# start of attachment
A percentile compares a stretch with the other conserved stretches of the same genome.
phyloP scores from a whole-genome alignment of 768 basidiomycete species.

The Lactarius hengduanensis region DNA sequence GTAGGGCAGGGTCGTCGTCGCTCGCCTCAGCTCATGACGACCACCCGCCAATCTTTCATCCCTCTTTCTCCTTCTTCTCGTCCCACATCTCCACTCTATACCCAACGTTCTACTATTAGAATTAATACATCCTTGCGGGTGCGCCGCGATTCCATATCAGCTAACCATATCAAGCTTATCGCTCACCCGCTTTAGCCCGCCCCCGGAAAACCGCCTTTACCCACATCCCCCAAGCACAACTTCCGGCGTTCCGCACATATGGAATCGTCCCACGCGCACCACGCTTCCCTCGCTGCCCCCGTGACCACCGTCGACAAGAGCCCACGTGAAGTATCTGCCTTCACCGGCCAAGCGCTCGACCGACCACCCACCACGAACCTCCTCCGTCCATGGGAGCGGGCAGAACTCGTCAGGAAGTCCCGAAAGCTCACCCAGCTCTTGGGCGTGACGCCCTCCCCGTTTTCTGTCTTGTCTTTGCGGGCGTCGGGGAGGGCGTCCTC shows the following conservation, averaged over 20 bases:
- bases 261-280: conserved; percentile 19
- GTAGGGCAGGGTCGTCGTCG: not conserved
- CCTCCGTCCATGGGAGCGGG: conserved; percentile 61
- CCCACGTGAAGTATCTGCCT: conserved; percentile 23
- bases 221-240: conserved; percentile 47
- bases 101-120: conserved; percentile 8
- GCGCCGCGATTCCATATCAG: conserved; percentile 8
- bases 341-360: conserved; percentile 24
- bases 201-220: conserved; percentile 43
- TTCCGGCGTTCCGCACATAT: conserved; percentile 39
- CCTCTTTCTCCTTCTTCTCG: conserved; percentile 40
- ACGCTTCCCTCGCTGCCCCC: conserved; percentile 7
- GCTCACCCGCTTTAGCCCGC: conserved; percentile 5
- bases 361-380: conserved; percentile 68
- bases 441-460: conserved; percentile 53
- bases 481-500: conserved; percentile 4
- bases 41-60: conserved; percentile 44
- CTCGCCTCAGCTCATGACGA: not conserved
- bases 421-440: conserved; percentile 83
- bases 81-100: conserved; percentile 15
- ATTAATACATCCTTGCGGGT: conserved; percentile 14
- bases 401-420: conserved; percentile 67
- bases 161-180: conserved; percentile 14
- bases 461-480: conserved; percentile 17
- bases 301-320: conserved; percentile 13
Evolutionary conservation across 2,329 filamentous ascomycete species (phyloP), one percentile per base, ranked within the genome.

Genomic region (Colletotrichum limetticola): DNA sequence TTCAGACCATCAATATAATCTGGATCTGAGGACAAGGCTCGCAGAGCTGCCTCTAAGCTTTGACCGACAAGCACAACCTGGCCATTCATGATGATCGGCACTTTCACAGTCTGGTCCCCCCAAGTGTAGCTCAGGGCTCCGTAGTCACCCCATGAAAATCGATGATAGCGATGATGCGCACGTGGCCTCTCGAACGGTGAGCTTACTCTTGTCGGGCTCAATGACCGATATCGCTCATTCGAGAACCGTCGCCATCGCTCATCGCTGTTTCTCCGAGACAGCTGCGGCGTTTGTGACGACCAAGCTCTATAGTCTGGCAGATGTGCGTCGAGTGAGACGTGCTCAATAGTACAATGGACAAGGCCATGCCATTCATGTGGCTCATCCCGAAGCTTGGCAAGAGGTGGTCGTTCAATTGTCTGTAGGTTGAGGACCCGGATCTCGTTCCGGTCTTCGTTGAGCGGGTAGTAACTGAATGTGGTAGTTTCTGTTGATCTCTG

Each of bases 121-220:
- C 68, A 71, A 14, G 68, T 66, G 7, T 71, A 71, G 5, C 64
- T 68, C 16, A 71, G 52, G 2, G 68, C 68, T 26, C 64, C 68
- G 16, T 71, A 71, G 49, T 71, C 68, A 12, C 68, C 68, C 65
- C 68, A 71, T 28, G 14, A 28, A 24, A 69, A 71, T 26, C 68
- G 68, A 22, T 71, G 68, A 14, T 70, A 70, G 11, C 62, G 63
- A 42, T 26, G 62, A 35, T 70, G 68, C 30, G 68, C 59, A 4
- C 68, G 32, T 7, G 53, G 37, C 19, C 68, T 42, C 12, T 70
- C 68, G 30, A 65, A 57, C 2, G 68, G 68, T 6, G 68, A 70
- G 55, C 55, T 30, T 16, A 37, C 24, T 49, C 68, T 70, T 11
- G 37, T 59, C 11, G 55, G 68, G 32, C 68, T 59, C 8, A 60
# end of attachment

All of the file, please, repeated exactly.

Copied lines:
A percentile compares a stretch with the other conserved stretches of the same genome.
phyloP scores from a whole-genome alignment of 768 basidiomycete species.

The Lactarius hengduanensis region DNA sequence GTAGGGCAGGGTCGTCGTCGCTCGCCTCAGCTCATGACGACCACCCGCCAATCTTTCATCCCTCTTTCTCCTTCTTCTCGTCCCACATCTCCACTCTATACCCAACGTTCTACTATTAGAATTAATACATCCTTGCGGGTGCGCCGCGATTCCATATCAGCTAACCATATCAAGCTTATCGCTCACCCGCTTTAGCCCGCCCCCGGAAAACCGCCTTTACCCACATCCCCCAAGCACAACTTCCGGCGTTCCGCACATATGGAATCGTCCCACGCGCACCACGCTTCCCTCGCTGCCCCCGTGACCACCGTCGACAAGAGCCCACGTGAAGTATCTGCCTTCACCGGCCAAGCGCTCGACCGACCACCCACCACGAACCTCCTCCGTCCATGGGAGCGGGCAGAACTCGTCAGGAAGTCCCGAAAGCTCACCCAGCTCTTGGGCGTGACGCCCTCCCCGTTTTCTGTCTTGTCTTTGCGGGCGTCGGGGAGGGCGTCCTC shows the following conservation, averaged over 20 bases:
- bases 261-280: conserved; percentile 19
- GTAGGGCAGGGTCGTCGTCG: not conserved
- CCTCCGTCCATGGGAGCGGG: conserved; percentile 61
- CCCACGTGAAGTATCTGCCT: conserved; percentile 23
- bases 221-240: conserved; percentile 47
- bases 101-120: conserved; percentile 8
- GCGCCGCGATTCCATATCAG: conserved; percentile 8
- bases 341-360: conserved; percentile 24
- bases 201-220: conserved; percentile 43
- TTCCGGCGTTCCGCACATAT: conserved; percentile 39
- CCTCTTTCTCCTTCTTCTCG: conserved; percentile 40
- ACGCTTCCCTCGCTGCCCCC: conserved; percentile 7
- GCTCACCCGCTTTAGCCCGC: conserved; percentile 5
- bases 361-380: conserved; percentile 68
- bases 441-460: conserved; percentile 53
- bases 481-500: conserved; percentile 4
- bases 41-60: conserved; percentile 44
- CTCGCCTCAGCTCATGACGA: not conserved
- bases 421-440: conserved; percentile 83
- bases 81-100: conserved; percentile 15
- ATTAATACATCCTTGCGGGT: conserved; percentile 14
- bases 401-420: conserved; percentile 67
- bases 161-180: conserved; percentile 14
- bases 461-480: conserved; percentile 17
- bases 301-320: conserved; percentile 13
Evolutionary conservation across 2,329 filamentous ascomycete species (phyloP), one percentile per base, ranked within the genome.

Genomic region (Colletotrichum limetticola): DNA sequence TTCAGACCATCAATATAATCTGGATCTGAGGACAAGGCTCGCAGAGCTGCCTCTAAGCTTTGACCGACAAGCACAACCTGGCCATTCATGATGATCGGCACTTTCACAGTCTGGTCCCCCCAAGTGTAGCTCAGGGCTCCGTAGTCACCCCATGAAAATCGATGATAGCGATGATGCGCACGTGGCCTCTCGAACGGTGAGCTTACTCTTGTCGGGCTCAATGACCGATATCGCTCATTCGAGAACCGTCGCCATCGCTCATCGCTGTTTCTCCGAGACAGCTGCGGCGTTTGTGACGACCAAGCTCTATAGTCTGGCAGATGTGCGTCGAGTGAGACGTGCTCAATAGTACAATGGACAAGGCCATGCCATTCATGTGGCTCATCCCGAAGCTTGGCAAGAGGTGGTCGTTCAATTGTCTGTAGGTTGAGGACCCGGATCTCGTTCCGGTCTTCGTTGAGCGGGTAGTAACTGAATGTGGTAGTTTCTGTTGATCTCTG

Each of bases 121-220:
- C 68, A 71, A 14, G 68, T 66, G 7, T 71, A 71, G 5, C 64
- T 68, C 16, A 71, G 52, G 2, G 68, C 68, T 26, C 64, C 68
- G 16, T 71, A 71, G 49, T 71, C 68, A 12, C 68, C 68, C 65
- C 68, A 71, T 28, G 14, A 28, A 24, A 69, A 71, T 26, C 68
- G 68, A 22, T 71, G 68, A 14, T 70, A 70, G 11, C 62, G 63
- A 42, T 26, G 62, A 35, T 70, G 68, C 30, G 68, C 59, A 4
- C 68, G 32, T 7, G 53, G 37, C 19, C 68, T 42, C 12, T 70
- C 68, G 30, A 65, A 57, C 2, G 68, G 68, T 6, G 68, A 70
- G 55, C 55, T 30, T 16, A 37, C 24, T 49, C 68, T 70, T 11
- G 37, T 59, C 11, G 55, G 68, G 32, C 68, T 59, C 8, A 60